Russian President Vladimir Putin has paid a surprise visit to Mariupol, the Ukrainian port city captured by Russian forces 10 months ago.
Mariupol was devastated in one of the longest and bloodiest battles of the conflict. Ukrainian official press states that over 20,000 people were killed there.
An official video shows Putin driving a car through streets with Russia’s Deputy Prime Minister Marat Khusnullin at night and speaking to people, late on Saturday night, March 18 (exiled Ukrainian city officials state that Putin visited at night in order to avoid seeing the destroyed city in daylight). This is reportedly Putin’s first trip to Russian-occupied Ukraine.
Mariupol’s exiled mayor told BBC News that Mr Putin was a „criminal” who had „returned to the scene of the crime”. „He has come in person to see what he has done […] He’s come to see what he will be punished for.”
The Kremlin has said the decision to drive round the city was made spontaneously by the Russian leader, and in the video, the Russian PM explains how the city is being rebuilt. A group of locals have told the BBC that Russia is conducting an expensive campaign to rebuild the city to appease the local population, as well as to assimilate it into Russian territory.
In the video, Putin also appears to visit the Philharmonic Hall, which was used to stage trials of defenders of the Azovstal iron and steel plant, a huge industrial complex where Ukrainian troops held out before eventually surrendering.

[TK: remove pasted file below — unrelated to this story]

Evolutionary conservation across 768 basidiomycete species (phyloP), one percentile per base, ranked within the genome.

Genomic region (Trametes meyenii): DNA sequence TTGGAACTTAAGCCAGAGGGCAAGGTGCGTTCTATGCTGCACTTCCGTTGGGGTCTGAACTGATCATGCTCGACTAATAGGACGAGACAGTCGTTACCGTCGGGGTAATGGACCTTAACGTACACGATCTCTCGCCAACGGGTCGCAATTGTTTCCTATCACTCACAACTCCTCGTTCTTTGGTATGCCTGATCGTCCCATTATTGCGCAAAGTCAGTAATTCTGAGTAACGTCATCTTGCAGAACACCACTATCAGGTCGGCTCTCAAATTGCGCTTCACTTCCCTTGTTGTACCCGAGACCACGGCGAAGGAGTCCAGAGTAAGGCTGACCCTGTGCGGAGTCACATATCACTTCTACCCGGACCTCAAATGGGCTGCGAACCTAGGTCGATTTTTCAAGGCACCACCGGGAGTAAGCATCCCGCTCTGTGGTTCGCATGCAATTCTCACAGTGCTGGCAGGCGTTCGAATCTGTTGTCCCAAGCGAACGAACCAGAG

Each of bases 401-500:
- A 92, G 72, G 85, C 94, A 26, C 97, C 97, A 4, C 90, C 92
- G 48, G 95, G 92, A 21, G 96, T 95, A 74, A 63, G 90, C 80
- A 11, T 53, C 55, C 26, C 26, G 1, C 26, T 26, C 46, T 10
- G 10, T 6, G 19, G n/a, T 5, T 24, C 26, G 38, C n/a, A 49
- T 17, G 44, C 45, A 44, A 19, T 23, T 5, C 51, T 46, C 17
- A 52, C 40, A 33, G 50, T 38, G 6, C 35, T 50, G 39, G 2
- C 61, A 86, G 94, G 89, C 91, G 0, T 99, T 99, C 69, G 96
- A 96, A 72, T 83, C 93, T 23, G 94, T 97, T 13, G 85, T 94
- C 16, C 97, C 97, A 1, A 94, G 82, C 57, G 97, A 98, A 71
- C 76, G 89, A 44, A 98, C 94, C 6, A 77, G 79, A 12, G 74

Saliently, the Russian leader is also reported to have met top military commanders in Rostov-on-Don, a Russian city just east of Mariupol.
UN analysis estimates that 90% of Mariupol’s buildings were damaged and around 350,000 people were forced to leave, out of a pre-war population of circa 500,000. Specifically, The fighting saw Russia strike a Mariupol theatre where hundreds of civilians were sheltering. The building collapsed, and at least 300 are believed to have died there. Ukraine and human rights groups state the attack amounted to a war crime.
This visit to Mariupol follows a statement made by The International Criminal Court, one day earlier, in which it reports that it has officially issued a warrant for the arrest of Vladimir Putin involving the illegal deportation of Ukrainian children to Russia. Technically, Putin could now be arrested if he sets foot in any of the court’s 123 member states.
Also on Saturday Mr Putin made an unannounced visit to Crimea, to mark the ninth anniversary of Russia’s annexation of the territory from Ukraine. Ukrainian authorities have publicly vowed to liberate all Russian-occupied territories, including Crimea.
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